The battle over ISAs has taken another development as the Cheshire Building Society, parented by Nationwide, re-raised its instant access cash ISA rates to 3.35% to seize the initiative back from Santander.
It seemed like Santander’s ‘Promethean’ revelation of its latest ISA rates would prove to be the last word on the matter – at 3.30% AER for the instant access cash ISA and 4.00% AER for the two-year fixed-rate ISA. But Nationwide and Cheshire were not ready to surrender there and they have struck back with interest.
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There’s a new contagion going around during ISA season. It’s called longevitus. And it’s catching fast.
As it stands, the usual game of cat-and-mouse is taking place as banks continue to snare UK savers seeking the right home for their tax-free cash ISA allowance.
Some banks have declared their rates early, hoping to tempt savers into an early decision. Others have paused, observed their rivals, and tried to usurp them with Promethean intent.
As more reveal their sparkling new ISA products, there is a distinct pattern emerging which differs from the recent past. Few institutions are still banking on a one year plan. The assumption must be that consumers are not thinking this way either.
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Nationwide have increased their rates on a wide range of its saving products from last week (September 7th).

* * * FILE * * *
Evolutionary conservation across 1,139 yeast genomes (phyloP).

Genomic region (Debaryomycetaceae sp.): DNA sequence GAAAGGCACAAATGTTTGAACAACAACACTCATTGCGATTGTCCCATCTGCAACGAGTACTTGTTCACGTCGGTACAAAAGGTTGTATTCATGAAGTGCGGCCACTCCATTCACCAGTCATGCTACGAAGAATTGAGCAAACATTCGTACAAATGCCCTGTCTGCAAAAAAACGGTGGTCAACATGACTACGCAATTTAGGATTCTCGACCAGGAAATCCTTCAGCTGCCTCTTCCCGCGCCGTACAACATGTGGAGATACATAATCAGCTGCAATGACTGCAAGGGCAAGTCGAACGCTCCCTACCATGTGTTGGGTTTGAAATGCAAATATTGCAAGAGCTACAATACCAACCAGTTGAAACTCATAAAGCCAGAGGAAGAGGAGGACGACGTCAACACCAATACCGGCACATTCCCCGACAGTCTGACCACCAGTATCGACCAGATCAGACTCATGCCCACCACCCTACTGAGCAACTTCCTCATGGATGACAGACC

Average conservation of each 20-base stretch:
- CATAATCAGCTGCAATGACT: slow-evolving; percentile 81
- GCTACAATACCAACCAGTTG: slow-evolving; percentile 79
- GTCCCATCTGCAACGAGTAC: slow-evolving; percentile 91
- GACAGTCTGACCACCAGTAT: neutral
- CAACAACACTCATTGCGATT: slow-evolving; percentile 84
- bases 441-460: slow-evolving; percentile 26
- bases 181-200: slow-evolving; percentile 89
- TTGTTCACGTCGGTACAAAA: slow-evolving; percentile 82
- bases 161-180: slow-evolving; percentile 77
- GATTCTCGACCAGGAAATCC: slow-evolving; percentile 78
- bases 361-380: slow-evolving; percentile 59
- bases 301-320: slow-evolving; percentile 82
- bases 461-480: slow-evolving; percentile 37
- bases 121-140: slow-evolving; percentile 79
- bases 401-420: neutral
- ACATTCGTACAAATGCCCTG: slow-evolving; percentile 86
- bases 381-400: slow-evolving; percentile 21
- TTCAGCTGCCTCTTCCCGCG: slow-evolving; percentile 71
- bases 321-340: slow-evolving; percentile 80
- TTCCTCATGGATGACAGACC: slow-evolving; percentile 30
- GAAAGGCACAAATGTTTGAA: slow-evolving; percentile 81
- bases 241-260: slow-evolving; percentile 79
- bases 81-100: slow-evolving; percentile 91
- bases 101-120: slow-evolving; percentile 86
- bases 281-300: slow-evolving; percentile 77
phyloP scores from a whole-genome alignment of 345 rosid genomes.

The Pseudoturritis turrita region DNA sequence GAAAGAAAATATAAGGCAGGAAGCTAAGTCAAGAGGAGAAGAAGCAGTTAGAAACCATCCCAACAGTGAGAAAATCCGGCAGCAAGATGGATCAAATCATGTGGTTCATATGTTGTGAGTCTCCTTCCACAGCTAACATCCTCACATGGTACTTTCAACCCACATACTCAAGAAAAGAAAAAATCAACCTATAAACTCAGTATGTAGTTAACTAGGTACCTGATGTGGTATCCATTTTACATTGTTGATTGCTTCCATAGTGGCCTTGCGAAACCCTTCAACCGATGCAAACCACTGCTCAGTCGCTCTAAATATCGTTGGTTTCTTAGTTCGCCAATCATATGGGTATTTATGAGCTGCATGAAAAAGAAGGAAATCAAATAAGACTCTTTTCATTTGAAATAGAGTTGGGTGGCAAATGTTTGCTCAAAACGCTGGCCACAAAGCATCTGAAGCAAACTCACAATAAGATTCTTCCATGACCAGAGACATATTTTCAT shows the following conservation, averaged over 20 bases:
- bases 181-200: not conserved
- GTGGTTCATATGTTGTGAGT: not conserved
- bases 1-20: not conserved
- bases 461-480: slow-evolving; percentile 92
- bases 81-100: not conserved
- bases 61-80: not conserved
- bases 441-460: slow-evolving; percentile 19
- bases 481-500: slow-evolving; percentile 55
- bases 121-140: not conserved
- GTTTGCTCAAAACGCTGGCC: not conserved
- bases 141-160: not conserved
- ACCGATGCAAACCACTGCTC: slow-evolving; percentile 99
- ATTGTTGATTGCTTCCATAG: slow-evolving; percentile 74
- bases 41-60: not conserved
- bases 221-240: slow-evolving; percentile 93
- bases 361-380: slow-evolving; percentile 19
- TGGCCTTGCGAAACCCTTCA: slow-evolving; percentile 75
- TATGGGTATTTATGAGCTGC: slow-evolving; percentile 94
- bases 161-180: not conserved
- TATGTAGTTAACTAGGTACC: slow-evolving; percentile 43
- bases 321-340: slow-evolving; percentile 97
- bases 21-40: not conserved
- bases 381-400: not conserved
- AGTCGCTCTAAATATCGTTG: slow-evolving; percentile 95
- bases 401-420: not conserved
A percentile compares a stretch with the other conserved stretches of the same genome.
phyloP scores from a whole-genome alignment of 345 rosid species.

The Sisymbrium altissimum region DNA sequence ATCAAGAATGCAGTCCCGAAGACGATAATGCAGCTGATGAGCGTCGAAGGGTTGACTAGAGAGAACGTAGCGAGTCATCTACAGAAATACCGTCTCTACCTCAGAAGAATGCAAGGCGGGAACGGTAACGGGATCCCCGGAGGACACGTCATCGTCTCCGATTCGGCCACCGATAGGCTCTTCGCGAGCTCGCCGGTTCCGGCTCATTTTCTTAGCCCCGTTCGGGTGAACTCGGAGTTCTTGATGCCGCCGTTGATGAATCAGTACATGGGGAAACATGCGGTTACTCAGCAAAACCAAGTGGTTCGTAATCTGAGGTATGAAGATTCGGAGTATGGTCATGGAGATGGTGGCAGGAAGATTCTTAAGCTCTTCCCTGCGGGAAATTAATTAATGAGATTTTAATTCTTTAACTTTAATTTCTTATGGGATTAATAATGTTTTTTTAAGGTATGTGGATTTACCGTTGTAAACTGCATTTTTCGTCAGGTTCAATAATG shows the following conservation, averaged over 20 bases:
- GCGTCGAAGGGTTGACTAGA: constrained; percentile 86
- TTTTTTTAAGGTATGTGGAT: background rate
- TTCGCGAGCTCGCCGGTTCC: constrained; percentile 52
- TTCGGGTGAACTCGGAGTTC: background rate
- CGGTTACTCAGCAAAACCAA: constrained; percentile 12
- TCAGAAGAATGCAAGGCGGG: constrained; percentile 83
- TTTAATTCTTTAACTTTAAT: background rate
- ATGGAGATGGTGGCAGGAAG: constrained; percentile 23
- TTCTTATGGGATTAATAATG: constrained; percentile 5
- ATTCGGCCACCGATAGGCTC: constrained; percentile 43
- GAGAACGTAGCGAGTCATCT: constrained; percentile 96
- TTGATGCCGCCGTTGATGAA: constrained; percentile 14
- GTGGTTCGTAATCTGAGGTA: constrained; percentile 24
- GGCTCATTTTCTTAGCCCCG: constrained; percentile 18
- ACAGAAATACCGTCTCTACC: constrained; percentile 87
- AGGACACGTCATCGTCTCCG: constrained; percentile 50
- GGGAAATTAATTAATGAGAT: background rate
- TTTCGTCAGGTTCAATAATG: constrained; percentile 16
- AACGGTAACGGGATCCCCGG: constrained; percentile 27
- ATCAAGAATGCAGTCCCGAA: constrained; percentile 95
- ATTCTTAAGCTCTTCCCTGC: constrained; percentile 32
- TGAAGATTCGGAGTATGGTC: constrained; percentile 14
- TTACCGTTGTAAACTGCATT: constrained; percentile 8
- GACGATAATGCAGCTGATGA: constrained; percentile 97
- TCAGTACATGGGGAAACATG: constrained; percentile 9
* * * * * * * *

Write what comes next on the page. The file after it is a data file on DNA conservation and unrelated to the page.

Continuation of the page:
The interest that is paid on their six-month and one-year Fixed Rate Bonds and e-Bonds has raised by 0.2 per cent. This will also apply to their 18 month Tracker Bond and Tracker e-Bond.
As well as this, Nationwide have also announced the launch of a new two-year deal to go along side their existing three-year option, which is set to stay the same.
For Fixed Rate ISAs, the rate has grown by the same percentage for the one-year deals, stays the same for the three-year option and there is a new two year account now available to customers.
In related news from Nationwide, there has been an interest increase on their MySave Online Plus account, and in addition to this a new 75 Day Saver product has now been launched by the bank.
Richard Marriott, head of savings at Nationwide, has recently said: “As one of the country’s leading savings providers we aim to ensure our savers get a competitive return on their money and these new rates will help do just that. In the current climate, it is important to cater for a variety of savings needs.” Read More »
From today (6 April), anyone that qualifies for an ISA can enjoy an increase of £480 per year to their tax free savings allowance.
Many people may not know it, but any earnings made through interest from standard savings accounts is counted as a form of income, so it qualifies for income tax.
This can be anything from 10% to 50%, which can significantly lower the total returns on your investment.
However, with a tax free ISA savers can benefit not only from tax free interest paid in their savings, but also tax free returns from shares spanning a large number of businesses and companies using an share dealing account or investment ISA. Read More »